When it comes to healthy hair, you’ve probably heard the word keratin mentioned and all of the haircare products that contain the ingredient. But you might not be totally sure what exactly it is and what it’s supposed to do. So, I decided to help us all out and ask the experts what it’s all about.
It turns out our skin, hair, and nails are all made up of keratin, which is a structural protein. “Hair is made up mainly of keratin, as well as some Keratin Associated Proteins or KAPs, lipids, and a few other minor constituents like minerals and water,” explains Suveen Sahib, founder of K18 Hair. “Keratin exists in a few forms. The key to hair strength and elasticity lies in alpha keratin, which forms long, helical intertwined fibers in the hair’s cortex. Think of it as a rope inside of the hair. These run along the length of hair and provide that resiliency that contributes to the hair’s tensile strength.”
Celebrity hairstylist, trichologist, and founder of Act + Acre, Helen Reavey, adds that keratin helps nourish the hair by filling in the gaps in the cuticle and is often used in haircare to help fight against frizz.
One way you can reap the benefits is to get keratin treatments at a salon. Sahib says the most well-known type of service is a Brazilian blowout, which includes washing the hair, applying a formula that contains a formaldehyde derivative and hydrolyzed keratin or a similar protein, and then blow-drying and flat ironing the hair to leave it looking shiny and sleek.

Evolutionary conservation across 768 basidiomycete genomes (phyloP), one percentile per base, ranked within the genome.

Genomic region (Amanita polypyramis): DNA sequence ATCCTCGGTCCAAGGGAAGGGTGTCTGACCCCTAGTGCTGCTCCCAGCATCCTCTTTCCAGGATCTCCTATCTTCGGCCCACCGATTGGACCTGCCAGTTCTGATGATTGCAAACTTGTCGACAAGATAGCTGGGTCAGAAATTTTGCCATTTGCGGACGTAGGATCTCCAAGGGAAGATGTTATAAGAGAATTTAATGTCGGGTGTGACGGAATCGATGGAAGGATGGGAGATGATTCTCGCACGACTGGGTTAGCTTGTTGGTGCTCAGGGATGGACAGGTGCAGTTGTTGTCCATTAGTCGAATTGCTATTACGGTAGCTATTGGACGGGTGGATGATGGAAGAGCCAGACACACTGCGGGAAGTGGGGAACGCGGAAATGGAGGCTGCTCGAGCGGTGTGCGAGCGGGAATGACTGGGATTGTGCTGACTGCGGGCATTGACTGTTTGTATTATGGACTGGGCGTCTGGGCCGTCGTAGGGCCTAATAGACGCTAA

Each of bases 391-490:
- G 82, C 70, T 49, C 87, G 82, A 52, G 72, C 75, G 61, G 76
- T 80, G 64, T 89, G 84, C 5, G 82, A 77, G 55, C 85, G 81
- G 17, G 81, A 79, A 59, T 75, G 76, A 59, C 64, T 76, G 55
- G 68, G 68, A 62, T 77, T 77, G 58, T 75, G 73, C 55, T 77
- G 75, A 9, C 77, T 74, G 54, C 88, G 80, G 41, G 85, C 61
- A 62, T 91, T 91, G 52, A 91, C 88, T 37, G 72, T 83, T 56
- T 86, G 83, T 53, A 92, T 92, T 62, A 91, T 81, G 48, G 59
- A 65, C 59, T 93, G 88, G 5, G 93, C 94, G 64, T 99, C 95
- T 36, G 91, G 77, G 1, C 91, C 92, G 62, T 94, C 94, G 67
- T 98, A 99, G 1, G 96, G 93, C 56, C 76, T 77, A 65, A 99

But the easiest way to get keratin benefits is through at-home products. “The cosmetics industry uses all different types of keratin,” Sahib explains. “In most common hair care products, you’ll see something called hydrolyzed keratin. This is essentially keratin that’s been broken up into smaller fragments. When these are applied to your hair, the bigger pieces coat the exterior of the hair or work to patch damaged sites on the cuticle. If the pieces are small enough, they are able to fit inside of the hair where they may bind individually in the cortex. In both cases, they can impart conditioning properties to the hair fiber by enhancing shine or forming a barrier to cover up existing damage.“
Sahib’s K18 products are a mix between a salon treatment and an at-home product. “Precisely the right size and molecular structure to fit in and reconnect broken polypeptide (keratin) chains, K18 restores hair strength and elasticity by reconnecting damage sites along the y-axis (length) of hair. This does not require harsh conditions to work—no hazardous chemicals and no extreme pH changes. This is because of biomimetics (the practice of learning from and mimicking nature). The K18 peptide’s interactions with hair keratin are the ways in which hair keratins interact among themselves.”
For at-home keratin products like shampoos and conditioners, people who have chemically-treated hair or are dealing with frizz can benefit from them. These products can help repair and strengthen damaged hair. And they also have some growth benefits, too. “If your shampoo has an adequate amount of keratin for your hair it can nourish the scalp and stimulate the hair growth cycle,” Reavey says.
For an all-natural alternative, Reavey recommends trying Act + Acre’s Restorative Hair Mask, which contains castor oil and hydrolyzed vegetable protein that act similarly to keratin.
So in short, keratin shampoo does have its benefits on your strands. But you’ll also want to make sure you’re doing other things to repair and prevent any damage, like using nourishing hair masks or other treatments, avoiding washing your hair too often, getting regular trims, and being extra careful when you’re using hot tools.
Take a look at some keratin shampoo and conditioner options below.